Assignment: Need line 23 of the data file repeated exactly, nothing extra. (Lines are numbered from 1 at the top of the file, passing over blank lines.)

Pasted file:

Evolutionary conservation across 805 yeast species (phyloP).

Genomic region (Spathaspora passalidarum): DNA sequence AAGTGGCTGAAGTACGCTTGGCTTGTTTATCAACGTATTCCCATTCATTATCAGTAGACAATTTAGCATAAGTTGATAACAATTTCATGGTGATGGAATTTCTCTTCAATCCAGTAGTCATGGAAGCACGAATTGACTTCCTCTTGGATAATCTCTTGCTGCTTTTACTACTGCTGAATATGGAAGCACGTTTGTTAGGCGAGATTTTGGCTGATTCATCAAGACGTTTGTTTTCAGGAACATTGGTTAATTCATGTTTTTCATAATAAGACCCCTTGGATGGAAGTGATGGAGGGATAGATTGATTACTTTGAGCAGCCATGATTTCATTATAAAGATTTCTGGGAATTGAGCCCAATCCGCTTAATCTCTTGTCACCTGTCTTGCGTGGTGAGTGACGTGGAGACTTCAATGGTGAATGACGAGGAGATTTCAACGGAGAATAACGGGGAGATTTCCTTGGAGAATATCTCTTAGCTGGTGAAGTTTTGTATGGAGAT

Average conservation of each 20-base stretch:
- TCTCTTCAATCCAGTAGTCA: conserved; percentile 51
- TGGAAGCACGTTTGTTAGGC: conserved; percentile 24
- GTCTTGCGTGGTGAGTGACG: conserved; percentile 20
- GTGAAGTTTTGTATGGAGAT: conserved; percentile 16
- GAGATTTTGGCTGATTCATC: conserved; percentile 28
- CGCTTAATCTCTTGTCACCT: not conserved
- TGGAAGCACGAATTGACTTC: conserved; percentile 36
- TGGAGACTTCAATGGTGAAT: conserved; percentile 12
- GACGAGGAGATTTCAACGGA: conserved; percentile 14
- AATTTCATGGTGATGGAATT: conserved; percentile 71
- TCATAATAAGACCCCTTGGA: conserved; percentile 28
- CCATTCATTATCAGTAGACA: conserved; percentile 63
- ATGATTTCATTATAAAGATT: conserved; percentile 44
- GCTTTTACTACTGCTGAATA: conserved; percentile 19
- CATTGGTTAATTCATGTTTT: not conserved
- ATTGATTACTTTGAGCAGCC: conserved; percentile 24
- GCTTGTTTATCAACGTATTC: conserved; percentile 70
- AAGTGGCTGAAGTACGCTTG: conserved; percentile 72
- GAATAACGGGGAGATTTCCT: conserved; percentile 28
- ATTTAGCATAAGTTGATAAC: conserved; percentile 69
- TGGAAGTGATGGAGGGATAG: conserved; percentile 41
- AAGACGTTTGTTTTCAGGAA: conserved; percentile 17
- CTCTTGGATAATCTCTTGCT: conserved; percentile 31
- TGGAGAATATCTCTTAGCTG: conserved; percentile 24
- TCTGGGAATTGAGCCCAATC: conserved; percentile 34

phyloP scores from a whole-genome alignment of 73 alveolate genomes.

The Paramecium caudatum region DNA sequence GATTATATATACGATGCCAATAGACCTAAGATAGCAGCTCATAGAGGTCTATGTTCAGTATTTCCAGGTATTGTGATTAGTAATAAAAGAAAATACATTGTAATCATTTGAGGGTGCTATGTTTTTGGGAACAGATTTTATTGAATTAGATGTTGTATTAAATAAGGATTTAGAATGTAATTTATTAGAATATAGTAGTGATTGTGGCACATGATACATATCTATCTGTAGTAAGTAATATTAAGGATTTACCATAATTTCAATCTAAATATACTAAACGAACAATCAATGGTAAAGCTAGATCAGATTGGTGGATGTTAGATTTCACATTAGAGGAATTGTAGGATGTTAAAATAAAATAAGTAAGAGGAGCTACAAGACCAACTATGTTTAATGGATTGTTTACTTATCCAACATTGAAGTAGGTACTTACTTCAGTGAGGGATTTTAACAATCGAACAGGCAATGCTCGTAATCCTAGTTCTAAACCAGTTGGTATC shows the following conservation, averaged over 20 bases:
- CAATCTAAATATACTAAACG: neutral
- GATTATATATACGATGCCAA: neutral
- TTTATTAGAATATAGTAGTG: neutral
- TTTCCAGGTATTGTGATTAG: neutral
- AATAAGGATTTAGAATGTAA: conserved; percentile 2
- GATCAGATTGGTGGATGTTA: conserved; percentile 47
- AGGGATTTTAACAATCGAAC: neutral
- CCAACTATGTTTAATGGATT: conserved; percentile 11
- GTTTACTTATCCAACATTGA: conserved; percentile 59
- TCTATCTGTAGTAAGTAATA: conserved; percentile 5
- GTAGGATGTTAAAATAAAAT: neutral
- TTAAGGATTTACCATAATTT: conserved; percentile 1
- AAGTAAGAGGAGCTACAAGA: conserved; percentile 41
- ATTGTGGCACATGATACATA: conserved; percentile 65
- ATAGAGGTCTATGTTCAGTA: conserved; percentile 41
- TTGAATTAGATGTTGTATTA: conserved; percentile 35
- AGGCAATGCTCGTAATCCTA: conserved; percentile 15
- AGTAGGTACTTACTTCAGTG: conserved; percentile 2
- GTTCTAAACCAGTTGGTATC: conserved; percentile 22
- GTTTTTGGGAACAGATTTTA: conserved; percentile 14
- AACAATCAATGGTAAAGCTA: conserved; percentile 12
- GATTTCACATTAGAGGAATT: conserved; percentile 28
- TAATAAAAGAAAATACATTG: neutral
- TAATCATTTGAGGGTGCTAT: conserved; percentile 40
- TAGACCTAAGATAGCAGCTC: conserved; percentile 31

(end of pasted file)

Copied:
- ATTTAGCATAAGTTGATAAC: conserved; percentile 69